Communication is a vital part of survival for animals. Like humans, it’s the ability to send, receive, and respond to different signals. Animals communicate in many different ways with each other. This includes communicating by visual, auditory, tactile, and chemical. The idea of animals communicating is not to basically talk to each other but they attract mates, warn off predators, mark their territory, and identify themselves.
Visual communication is divided into two groups, badges and displays. Badges are the color and shape of the animal and displays are the things the animals do to communicate. For example, according to a nature works article, when a sage grouse, a type of bird, opens its tail feathers and walks around, it is trying top attract a female. Auditory communication is most common when you think animals are trying to talk. Many animals will create loud noises to alert others that a predator is coming. Tactile communication establishes dominance and comfort between different bonds. A good example of this is whenever your dog offers his paw or if your cat rubs against you, they are trying to communicate with you. A female tiger will lick and nuzzle its babies to establish comfort, allowing the babies to feel safe with its mother. Finally, chemical communication is when animals are trying to mark their territory or attract a mate. A skunk will leave its scent to let others know that it is his territory.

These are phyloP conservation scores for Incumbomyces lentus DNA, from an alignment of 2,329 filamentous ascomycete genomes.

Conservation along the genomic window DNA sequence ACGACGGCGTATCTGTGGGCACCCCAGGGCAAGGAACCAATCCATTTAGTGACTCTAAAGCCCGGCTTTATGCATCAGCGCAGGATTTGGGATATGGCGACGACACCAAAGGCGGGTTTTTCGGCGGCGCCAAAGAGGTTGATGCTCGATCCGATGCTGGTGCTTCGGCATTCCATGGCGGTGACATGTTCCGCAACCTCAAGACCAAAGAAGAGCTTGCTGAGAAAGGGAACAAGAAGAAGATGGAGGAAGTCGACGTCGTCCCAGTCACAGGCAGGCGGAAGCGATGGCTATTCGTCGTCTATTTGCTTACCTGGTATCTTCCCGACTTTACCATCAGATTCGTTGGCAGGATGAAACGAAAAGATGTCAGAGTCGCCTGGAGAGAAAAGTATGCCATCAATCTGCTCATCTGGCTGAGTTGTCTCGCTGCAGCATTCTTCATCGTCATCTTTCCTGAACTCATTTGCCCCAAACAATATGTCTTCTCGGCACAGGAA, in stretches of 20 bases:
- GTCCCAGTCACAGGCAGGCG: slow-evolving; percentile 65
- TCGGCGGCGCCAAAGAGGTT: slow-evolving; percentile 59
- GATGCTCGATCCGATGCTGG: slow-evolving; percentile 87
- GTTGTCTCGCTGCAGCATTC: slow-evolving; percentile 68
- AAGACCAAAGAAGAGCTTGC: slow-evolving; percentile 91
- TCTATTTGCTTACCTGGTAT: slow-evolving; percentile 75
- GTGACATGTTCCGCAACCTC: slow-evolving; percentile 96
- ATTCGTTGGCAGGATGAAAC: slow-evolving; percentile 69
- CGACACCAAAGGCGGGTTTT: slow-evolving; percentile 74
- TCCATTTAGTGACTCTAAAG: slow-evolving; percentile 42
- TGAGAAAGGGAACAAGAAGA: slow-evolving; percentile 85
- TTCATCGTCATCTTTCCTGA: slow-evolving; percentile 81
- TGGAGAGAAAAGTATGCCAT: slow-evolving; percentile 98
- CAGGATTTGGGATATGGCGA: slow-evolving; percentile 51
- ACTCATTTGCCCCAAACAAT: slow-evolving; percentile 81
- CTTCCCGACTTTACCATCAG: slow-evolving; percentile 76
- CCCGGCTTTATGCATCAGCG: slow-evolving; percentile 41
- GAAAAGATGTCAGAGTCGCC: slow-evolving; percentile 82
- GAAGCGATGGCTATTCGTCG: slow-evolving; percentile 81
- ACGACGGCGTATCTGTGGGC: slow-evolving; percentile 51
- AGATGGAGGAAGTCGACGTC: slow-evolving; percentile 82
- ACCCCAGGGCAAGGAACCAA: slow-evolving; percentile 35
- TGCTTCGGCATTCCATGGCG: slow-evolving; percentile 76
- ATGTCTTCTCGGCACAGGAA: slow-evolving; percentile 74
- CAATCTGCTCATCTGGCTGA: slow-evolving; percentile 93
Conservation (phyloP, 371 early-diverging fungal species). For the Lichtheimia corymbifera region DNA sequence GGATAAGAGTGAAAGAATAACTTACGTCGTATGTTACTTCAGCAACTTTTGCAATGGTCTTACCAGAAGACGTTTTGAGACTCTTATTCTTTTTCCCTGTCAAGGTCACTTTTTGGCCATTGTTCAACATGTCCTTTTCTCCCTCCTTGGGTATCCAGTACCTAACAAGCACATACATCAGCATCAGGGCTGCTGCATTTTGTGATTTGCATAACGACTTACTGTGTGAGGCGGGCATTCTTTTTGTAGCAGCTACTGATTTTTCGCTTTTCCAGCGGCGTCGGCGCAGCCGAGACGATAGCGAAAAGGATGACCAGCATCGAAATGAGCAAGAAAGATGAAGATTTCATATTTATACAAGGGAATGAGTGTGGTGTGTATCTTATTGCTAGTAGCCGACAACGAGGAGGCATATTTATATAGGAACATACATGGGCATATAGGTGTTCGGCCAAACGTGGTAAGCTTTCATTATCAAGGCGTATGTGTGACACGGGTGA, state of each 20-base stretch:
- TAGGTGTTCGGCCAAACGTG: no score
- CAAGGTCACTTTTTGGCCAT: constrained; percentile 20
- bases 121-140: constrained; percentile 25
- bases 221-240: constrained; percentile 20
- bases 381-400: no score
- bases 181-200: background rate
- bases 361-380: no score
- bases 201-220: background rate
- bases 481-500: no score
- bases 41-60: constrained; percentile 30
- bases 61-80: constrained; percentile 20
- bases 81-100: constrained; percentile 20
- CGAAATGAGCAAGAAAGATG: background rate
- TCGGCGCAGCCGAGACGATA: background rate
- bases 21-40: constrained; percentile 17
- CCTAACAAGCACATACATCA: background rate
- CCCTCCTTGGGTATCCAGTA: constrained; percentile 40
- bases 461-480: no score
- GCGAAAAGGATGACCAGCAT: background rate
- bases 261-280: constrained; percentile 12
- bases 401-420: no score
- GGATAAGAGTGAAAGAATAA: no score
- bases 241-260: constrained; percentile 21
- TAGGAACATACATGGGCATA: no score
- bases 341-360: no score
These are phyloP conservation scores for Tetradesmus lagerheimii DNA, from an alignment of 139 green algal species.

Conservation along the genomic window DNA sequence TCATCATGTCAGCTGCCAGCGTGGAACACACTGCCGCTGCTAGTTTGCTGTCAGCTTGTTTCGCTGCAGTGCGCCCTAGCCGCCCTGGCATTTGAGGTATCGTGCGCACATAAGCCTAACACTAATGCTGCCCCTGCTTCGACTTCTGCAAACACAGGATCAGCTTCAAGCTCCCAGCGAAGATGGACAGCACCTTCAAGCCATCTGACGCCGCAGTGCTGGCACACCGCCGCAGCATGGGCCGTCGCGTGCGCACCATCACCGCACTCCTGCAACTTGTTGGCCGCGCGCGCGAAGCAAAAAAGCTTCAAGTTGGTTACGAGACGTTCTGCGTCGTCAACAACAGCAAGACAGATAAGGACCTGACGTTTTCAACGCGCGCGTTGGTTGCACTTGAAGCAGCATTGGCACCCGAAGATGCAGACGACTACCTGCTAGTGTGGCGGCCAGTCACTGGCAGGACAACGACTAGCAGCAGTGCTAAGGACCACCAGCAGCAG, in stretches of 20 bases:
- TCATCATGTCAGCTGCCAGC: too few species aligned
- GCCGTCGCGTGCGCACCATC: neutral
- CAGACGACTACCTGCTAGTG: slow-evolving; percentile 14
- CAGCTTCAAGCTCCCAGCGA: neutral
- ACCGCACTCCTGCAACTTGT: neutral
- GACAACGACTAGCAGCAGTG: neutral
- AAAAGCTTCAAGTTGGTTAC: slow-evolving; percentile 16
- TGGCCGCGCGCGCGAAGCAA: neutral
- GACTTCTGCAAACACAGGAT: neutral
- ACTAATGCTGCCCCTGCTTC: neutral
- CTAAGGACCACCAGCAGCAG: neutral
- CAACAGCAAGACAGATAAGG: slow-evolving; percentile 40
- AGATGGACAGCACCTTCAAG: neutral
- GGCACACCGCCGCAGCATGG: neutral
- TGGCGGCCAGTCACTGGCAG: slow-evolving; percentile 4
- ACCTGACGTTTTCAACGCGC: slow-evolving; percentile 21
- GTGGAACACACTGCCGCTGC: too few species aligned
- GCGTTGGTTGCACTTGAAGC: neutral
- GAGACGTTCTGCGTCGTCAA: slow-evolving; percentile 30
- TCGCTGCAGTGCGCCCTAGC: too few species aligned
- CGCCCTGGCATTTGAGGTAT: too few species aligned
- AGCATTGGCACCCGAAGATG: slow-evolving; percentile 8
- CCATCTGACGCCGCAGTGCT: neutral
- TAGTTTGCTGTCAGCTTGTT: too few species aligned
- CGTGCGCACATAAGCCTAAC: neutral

It’s interesting to see the different types of communication animals have with each other, but what is more intriguing is a human’s communication with an animal. The best example of this is a pet dog and its owner and the relationship that they form. For humans to understand their dogs, it’s easy to see what the dog’s body language is. We can understand their expressions, body posture, and different movements allowing us to give the dog what he or she wants. On the other end dogs surprisingly understand humans more than we thought. According to a study, performed by researchers at Eötvös Loránd University in Budapest, Hungary, 13 dogs and with their owners were tested on their brains ability to recognize human language. The 13 dogs were tested through a fMRI, measuring brain activity, where they would be tested on two different phrases, common phrases their owner would speak to the dogs and another phrase having no meaning. Looking at the fMRI results, the left hemisphere of the dog’s brain lit up when listening to common phrases. This area of the brain for humans is connected to the process of language so the study’s results show that dogs have a great idea of distinguishing the meaning of different words. It’s hard to say, based on this single study, that dogs understand the meaning of all familiar words. Overall animals communicate in many ways for many different reasons. We now know that dogs understand us more that we previously thought and in the future, we hope to find out more information between the communication of us and our pets.